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Old 09-03-2014, 10:03 AM   #1
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Battery low duration normal?

Hi,

I just got a used 2012 Freedom 1950 tent pop up camper.

I went camping, and let the trailer conneted to the 30 amp outlet of the site for a full 4 days.
During that time, i used lights, fan and a few times, the heater.
Fridge was on 120v.

When I got home, only 45 minutes from the camping site, and disconnected the trailer from camper, I heard the gas detector beep a few times. I assumed it was to indicate that there was no external power anymore.

3 hours later, the same detector started to beep something like 30 seconds per minute.
When I got inside, there was a red light on the detector, and I had to push the "test button" ou stop the beeping.

The dealer where I got the trailer told me that it was cause the bettery hadn't been charged enough and that I have to connect an external charger (like a car charger) to fill the battery, otherwise, 3 hours is normal to discharge the battery.
Otherwise, I may disconnect the battery.
That model of trailer has a 35 amp converter w/battery charger.

For history,
I got the camper on the 15 of august. got camping for 9 days in a row the same day, got back home 4 days before getting back camping the 4 days described previously, so I don't think I did something dramatig to drain the battery
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Old 09-03-2014, 04:15 PM   #2
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There are several possibilities. It really depends on whether the battery is actually low, or you are getting the alarm for a different reason.

Step 1: Measure the battery voltage 12 hours after it has been off a charger (or measure when the alarm is going off). 12.5 volts is a good battery, 12 volts not so good.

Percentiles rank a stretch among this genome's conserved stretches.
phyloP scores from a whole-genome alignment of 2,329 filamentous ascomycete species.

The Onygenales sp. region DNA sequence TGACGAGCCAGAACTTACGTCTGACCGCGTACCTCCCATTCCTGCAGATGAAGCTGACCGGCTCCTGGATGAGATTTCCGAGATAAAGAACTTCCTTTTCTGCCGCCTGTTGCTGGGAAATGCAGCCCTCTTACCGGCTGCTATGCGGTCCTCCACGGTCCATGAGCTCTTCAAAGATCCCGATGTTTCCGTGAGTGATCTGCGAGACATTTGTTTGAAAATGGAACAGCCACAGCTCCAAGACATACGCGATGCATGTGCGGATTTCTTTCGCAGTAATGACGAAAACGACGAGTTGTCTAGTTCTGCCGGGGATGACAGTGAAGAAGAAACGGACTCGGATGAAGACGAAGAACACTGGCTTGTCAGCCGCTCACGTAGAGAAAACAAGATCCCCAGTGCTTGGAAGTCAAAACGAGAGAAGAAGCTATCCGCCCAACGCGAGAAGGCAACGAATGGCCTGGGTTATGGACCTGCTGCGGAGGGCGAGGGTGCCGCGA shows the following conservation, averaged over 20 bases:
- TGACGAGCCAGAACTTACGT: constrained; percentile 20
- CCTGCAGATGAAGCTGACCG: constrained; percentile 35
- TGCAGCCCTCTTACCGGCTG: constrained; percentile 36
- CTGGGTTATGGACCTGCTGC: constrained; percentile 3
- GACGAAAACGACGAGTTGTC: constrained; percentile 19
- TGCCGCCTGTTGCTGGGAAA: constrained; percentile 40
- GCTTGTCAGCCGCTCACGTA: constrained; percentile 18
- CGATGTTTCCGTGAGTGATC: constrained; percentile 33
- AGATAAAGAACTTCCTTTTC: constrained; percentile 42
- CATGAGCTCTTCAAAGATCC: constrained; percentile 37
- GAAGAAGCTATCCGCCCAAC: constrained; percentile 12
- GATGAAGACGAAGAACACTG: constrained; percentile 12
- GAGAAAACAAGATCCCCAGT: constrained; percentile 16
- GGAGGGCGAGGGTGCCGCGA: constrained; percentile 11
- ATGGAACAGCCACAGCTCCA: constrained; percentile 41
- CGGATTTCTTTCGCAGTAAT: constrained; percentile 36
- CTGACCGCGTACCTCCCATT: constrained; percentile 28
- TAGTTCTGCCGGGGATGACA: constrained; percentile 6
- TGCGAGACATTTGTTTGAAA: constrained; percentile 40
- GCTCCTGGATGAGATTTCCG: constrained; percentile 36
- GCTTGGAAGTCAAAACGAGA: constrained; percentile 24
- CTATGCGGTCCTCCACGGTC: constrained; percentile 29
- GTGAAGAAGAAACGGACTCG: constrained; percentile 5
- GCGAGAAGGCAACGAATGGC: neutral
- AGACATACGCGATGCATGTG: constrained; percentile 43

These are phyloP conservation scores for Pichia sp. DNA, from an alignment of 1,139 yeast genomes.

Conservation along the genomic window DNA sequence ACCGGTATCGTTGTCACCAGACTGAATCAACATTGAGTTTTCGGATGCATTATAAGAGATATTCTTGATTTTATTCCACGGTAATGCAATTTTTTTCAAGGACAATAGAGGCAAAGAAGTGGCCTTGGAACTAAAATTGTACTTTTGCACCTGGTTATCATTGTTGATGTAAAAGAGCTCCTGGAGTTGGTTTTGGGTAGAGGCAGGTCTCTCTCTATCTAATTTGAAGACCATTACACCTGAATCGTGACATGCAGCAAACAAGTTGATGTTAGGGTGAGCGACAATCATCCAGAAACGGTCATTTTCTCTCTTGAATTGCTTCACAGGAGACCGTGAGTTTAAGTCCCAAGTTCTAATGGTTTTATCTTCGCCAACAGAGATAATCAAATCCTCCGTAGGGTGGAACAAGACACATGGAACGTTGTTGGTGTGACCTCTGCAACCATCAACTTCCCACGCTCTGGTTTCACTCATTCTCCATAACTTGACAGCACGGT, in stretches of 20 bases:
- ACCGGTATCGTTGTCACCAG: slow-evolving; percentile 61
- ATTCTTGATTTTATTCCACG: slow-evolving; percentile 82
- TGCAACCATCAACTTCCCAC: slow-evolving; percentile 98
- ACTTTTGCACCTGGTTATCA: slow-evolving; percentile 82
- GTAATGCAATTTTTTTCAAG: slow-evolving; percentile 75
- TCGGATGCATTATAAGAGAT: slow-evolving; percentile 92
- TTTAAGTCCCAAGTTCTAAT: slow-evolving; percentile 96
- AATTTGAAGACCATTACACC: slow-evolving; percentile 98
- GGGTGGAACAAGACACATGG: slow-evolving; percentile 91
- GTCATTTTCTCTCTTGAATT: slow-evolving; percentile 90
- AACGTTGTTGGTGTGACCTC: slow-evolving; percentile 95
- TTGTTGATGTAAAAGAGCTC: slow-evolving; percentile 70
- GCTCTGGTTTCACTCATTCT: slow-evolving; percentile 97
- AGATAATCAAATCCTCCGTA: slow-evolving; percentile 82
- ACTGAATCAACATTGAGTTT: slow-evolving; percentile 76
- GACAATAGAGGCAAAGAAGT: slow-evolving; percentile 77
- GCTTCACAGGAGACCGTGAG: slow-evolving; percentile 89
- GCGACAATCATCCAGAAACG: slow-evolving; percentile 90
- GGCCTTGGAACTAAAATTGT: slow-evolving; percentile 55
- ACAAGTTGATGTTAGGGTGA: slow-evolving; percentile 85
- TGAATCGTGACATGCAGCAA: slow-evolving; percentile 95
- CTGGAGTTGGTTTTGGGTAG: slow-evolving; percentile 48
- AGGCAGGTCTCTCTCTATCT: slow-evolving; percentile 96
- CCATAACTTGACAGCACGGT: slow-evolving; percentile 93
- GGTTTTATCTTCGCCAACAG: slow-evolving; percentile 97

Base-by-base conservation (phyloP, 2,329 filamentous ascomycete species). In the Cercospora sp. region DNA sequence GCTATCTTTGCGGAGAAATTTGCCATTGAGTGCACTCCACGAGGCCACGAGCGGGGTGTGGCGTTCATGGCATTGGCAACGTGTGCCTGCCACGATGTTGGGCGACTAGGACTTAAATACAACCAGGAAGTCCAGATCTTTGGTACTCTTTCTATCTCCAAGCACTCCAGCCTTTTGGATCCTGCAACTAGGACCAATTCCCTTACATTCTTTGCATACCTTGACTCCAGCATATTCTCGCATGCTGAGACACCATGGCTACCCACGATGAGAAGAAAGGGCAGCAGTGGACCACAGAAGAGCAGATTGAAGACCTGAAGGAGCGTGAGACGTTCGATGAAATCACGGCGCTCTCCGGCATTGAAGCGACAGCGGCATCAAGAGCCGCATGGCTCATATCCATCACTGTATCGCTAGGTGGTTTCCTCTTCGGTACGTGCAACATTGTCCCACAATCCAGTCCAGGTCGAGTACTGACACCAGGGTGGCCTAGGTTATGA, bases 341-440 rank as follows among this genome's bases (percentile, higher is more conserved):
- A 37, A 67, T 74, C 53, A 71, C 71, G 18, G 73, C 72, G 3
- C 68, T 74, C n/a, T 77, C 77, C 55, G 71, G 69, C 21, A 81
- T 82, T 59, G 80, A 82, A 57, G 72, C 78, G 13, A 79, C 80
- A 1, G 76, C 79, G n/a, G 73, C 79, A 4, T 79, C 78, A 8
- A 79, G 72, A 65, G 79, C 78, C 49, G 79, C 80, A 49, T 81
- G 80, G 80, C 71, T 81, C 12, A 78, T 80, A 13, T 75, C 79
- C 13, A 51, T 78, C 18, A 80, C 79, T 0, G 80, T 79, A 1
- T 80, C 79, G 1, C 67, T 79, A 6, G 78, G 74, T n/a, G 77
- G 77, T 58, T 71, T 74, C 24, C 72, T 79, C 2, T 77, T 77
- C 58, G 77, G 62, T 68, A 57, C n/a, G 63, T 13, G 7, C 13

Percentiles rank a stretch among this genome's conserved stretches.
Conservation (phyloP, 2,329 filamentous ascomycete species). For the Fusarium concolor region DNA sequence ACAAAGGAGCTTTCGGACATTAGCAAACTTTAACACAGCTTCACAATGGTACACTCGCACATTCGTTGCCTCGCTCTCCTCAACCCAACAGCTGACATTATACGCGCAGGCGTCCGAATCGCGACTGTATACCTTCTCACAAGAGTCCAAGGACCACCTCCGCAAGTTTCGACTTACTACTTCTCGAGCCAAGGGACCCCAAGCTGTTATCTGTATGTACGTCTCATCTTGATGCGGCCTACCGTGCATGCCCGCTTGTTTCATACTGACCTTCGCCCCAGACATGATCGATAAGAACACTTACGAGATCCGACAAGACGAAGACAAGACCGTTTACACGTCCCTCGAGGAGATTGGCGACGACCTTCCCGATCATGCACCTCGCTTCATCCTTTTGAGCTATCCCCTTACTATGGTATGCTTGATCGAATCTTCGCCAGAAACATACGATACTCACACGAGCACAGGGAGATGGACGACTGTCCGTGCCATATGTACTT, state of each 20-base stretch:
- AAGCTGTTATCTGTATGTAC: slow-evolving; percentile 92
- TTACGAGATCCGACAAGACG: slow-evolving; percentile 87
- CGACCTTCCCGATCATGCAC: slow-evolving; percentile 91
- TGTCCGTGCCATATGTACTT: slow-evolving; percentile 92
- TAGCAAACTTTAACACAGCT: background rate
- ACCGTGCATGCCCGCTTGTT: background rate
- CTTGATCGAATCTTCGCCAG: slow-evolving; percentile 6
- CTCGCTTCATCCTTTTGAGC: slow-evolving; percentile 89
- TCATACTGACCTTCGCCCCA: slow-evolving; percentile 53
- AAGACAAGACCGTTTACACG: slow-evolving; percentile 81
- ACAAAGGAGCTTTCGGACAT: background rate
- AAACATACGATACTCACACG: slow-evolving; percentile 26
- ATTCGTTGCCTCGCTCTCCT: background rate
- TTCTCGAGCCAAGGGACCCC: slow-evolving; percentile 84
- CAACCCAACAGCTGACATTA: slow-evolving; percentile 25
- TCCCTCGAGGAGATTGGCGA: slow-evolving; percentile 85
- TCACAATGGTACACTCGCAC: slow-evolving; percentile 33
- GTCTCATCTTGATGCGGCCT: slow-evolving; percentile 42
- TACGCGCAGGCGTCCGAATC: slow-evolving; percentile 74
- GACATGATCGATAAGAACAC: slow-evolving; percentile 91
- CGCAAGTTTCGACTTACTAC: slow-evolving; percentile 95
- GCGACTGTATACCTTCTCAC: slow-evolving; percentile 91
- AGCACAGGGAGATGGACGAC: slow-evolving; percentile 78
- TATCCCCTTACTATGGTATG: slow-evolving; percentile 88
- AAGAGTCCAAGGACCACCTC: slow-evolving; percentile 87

Possible reasons:

- previous owner/dealer hadn't taken care of the battery (disconnected when not using camper and/or running it too low while camping). Result is that battery will no longer hold much of a charge.
- converter is not recharging battery. With AC applied to camper, battery voltage should be above 13 volts (charging). No need for an external charger if the converter is working.
- tow vehicle is not providing charge voltage/current to battery (not wired or inadequately wired for charging) and fridge is on DC. This will discharge even a good battery in a matter of hours. Again, with tow vehicle engine running, camper battery should see charge voltage (above 13 volts with fridge running in DC mode).

The converter should have kept the battery fully charged while plugged in. The tow vehicle should keep battery fully charged when engine is running. Battery needs to be properly maintained for a decent life span.

When camper is on AC, converter supplies all the DC power needed by camper plus charges battery.

just my thoughts and experiences
Fred W
2014 Rockwood A122
2000 Coleman Westlake PUP (sold 2007)
1986 Coachmen PUP (sold 1993)
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Old 09-04-2014, 09:05 AM   #3
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Thank you for all the information.
I'll get a multimeter and do the tests.
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Old 09-04-2014, 09:33 AM   #4
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I bet the battery was not taken care of. Many owners let the battery run empty, and then the battery is toast.
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Old 09-04-2014, 10:02 AM   #5
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A few things to check: